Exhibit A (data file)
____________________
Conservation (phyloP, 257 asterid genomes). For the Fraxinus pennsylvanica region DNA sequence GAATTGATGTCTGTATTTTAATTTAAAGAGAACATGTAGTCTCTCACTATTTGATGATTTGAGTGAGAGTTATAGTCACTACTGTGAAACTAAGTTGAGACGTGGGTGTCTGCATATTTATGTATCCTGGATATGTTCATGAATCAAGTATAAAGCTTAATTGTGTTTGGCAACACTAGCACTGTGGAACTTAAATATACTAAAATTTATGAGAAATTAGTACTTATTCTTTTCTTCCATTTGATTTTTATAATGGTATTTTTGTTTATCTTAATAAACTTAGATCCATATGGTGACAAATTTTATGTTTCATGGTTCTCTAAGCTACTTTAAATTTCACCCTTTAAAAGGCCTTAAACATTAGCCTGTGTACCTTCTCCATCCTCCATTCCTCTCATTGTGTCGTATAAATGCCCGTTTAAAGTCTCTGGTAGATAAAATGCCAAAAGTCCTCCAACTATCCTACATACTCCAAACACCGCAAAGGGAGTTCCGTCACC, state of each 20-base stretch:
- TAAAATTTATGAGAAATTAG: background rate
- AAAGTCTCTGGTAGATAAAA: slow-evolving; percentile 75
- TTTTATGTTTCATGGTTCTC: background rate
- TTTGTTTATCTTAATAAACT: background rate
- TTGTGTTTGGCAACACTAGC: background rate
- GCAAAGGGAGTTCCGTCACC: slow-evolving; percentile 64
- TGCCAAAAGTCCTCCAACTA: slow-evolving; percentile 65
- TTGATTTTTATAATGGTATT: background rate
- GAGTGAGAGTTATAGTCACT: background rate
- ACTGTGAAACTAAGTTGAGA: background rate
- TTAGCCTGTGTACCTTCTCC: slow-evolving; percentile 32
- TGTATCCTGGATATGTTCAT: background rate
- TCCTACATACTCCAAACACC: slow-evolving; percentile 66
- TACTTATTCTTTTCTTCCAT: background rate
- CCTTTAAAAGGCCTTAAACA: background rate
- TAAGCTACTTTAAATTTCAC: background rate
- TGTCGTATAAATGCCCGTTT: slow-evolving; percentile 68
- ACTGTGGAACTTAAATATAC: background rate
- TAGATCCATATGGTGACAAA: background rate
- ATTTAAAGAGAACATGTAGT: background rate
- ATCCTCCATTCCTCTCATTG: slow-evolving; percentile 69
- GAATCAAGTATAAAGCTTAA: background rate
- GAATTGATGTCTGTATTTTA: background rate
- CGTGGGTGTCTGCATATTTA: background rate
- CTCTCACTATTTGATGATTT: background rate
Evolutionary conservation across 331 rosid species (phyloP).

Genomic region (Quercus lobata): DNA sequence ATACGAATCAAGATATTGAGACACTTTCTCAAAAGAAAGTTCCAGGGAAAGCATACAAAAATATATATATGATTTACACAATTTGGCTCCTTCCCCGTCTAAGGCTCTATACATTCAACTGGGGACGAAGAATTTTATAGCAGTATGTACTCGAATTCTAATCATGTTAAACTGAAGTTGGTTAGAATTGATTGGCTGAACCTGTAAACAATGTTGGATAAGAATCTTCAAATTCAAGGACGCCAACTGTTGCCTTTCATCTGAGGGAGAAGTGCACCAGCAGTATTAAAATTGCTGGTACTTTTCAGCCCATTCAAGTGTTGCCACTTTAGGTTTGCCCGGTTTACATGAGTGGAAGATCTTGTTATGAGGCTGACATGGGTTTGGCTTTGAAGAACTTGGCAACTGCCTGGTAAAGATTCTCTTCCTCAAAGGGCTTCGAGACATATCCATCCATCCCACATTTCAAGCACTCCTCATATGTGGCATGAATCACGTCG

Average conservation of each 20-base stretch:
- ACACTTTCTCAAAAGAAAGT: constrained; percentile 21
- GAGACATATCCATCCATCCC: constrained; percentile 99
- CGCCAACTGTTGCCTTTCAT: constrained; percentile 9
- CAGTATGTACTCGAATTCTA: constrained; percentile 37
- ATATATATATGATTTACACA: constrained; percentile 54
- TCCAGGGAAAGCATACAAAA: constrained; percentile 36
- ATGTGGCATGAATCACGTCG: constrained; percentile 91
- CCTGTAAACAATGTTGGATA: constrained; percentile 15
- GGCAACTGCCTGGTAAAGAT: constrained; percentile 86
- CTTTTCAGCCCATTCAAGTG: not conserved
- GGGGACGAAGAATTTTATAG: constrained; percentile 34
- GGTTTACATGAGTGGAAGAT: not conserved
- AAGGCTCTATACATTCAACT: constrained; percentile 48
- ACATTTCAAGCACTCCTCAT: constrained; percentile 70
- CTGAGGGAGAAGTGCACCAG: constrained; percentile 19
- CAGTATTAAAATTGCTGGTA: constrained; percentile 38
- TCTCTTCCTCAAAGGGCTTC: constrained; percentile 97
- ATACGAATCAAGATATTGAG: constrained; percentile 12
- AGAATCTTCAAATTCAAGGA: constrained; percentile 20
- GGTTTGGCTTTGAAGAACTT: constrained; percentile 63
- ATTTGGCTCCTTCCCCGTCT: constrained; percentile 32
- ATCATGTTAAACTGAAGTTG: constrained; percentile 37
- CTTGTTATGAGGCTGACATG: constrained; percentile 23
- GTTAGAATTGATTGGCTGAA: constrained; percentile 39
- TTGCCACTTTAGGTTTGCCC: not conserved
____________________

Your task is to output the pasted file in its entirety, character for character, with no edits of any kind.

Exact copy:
Conservation (phyloP, 257 asterid genomes). For the Fraxinus pennsylvanica region DNA sequence GAATTGATGTCTGTATTTTAATTTAAAGAGAACATGTAGTCTCTCACTATTTGATGATTTGAGTGAGAGTTATAGTCACTACTGTGAAACTAAGTTGAGACGTGGGTGTCTGCATATTTATGTATCCTGGATATGTTCATGAATCAAGTATAAAGCTTAATTGTGTTTGGCAACACTAGCACTGTGGAACTTAAATATACTAAAATTTATGAGAAATTAGTACTTATTCTTTTCTTCCATTTGATTTTTATAATGGTATTTTTGTTTATCTTAATAAACTTAGATCCATATGGTGACAAATTTTATGTTTCATGGTTCTCTAAGCTACTTTAAATTTCACCCTTTAAAAGGCCTTAAACATTAGCCTGTGTACCTTCTCCATCCTCCATTCCTCTCATTGTGTCGTATAAATGCCCGTTTAAAGTCTCTGGTAGATAAAATGCCAAAAGTCCTCCAACTATCCTACATACTCCAAACACCGCAAAGGGAGTTCCGTCACC, state of each 20-base stretch:
- TAAAATTTATGAGAAATTAG: background rate
- AAAGTCTCTGGTAGATAAAA: slow-evolving; percentile 75
- TTTTATGTTTCATGGTTCTC: background rate
- TTTGTTTATCTTAATAAACT: background rate
- TTGTGTTTGGCAACACTAGC: background rate
- GCAAAGGGAGTTCCGTCACC: slow-evolving; percentile 64
- TGCCAAAAGTCCTCCAACTA: slow-evolving; percentile 65
- TTGATTTTTATAATGGTATT: background rate
- GAGTGAGAGTTATAGTCACT: background rate
- ACTGTGAAACTAAGTTGAGA: background rate
- TTAGCCTGTGTACCTTCTCC: slow-evolving; percentile 32
- TGTATCCTGGATATGTTCAT: background rate
- TCCTACATACTCCAAACACC: slow-evolving; percentile 66
- TACTTATTCTTTTCTTCCAT: background rate
- CCTTTAAAAGGCCTTAAACA: background rate
- TAAGCTACTTTAAATTTCAC: background rate
- TGTCGTATAAATGCCCGTTT: slow-evolving; percentile 68
- ACTGTGGAACTTAAATATAC: background rate
- TAGATCCATATGGTGACAAA: background rate
- ATTTAAAGAGAACATGTAGT: background rate
- ATCCTCCATTCCTCTCATTG: slow-evolving; percentile 69
- GAATCAAGTATAAAGCTTAA: background rate
- GAATTGATGTCTGTATTTTA: background rate
- CGTGGGTGTCTGCATATTTA: background rate
- CTCTCACTATTTGATGATTT: background rate
Evolutionary conservation across 331 rosid species (phyloP).

Genomic region (Quercus lobata): DNA sequence ATACGAATCAAGATATTGAGACACTTTCTCAAAAGAAAGTTCCAGGGAAAGCATACAAAAATATATATATGATTTACACAATTTGGCTCCTTCCCCGTCTAAGGCTCTATACATTCAACTGGGGACGAAGAATTTTATAGCAGTATGTACTCGAATTCTAATCATGTTAAACTGAAGTTGGTTAGAATTGATTGGCTGAACCTGTAAACAATGTTGGATAAGAATCTTCAAATTCAAGGACGCCAACTGTTGCCTTTCATCTGAGGGAGAAGTGCACCAGCAGTATTAAAATTGCTGGTACTTTTCAGCCCATTCAAGTGTTGCCACTTTAGGTTTGCCCGGTTTACATGAGTGGAAGATCTTGTTATGAGGCTGACATGGGTTTGGCTTTGAAGAACTTGGCAACTGCCTGGTAAAGATTCTCTTCCTCAAAGGGCTTCGAGACATATCCATCCATCCCACATTTCAAGCACTCCTCATATGTGGCATGAATCACGTCG

Average conservation of each 20-base stretch:
- ACACTTTCTCAAAAGAAAGT: constrained; percentile 21
- GAGACATATCCATCCATCCC: constrained; percentile 99
- CGCCAACTGTTGCCTTTCAT: constrained; percentile 9
- CAGTATGTACTCGAATTCTA: constrained; percentile 37
- ATATATATATGATTTACACA: constrained; percentile 54
- TCCAGGGAAAGCATACAAAA: constrained; percentile 36
- ATGTGGCATGAATCACGTCG: constrained; percentile 91
- CCTGTAAACAATGTTGGATA: constrained; percentile 15
- GGCAACTGCCTGGTAAAGAT: constrained; percentile 86
- CTTTTCAGCCCATTCAAGTG: not conserved
- GGGGACGAAGAATTTTATAG: constrained; percentile 34
- GGTTTACATGAGTGGAAGAT: not conserved
- AAGGCTCTATACATTCAACT: constrained; percentile 48
- ACATTTCAAGCACTCCTCAT: constrained; percentile 70
- CTGAGGGAGAAGTGCACCAG: constrained; percentile 19
- CAGTATTAAAATTGCTGGTA: constrained; percentile 38
- TCTCTTCCTCAAAGGGCTTC: constrained; percentile 97
- ATACGAATCAAGATATTGAG: constrained; percentile 12
- AGAATCTTCAAATTCAAGGA: constrained; percentile 20
- GGTTTGGCTTTGAAGAACTT: constrained; percentile 63
- ATTTGGCTCCTTCCCCGTCT: constrained; percentile 32
- ATCATGTTAAACTGAAGTTG: constrained; percentile 37
- CTTGTTATGAGGCTGACATG: constrained; percentile 23
- GTTAGAATTGATTGGCTGAA: constrained; percentile 39
- TTGCCACTTTAGGTTTGCCC: not conserved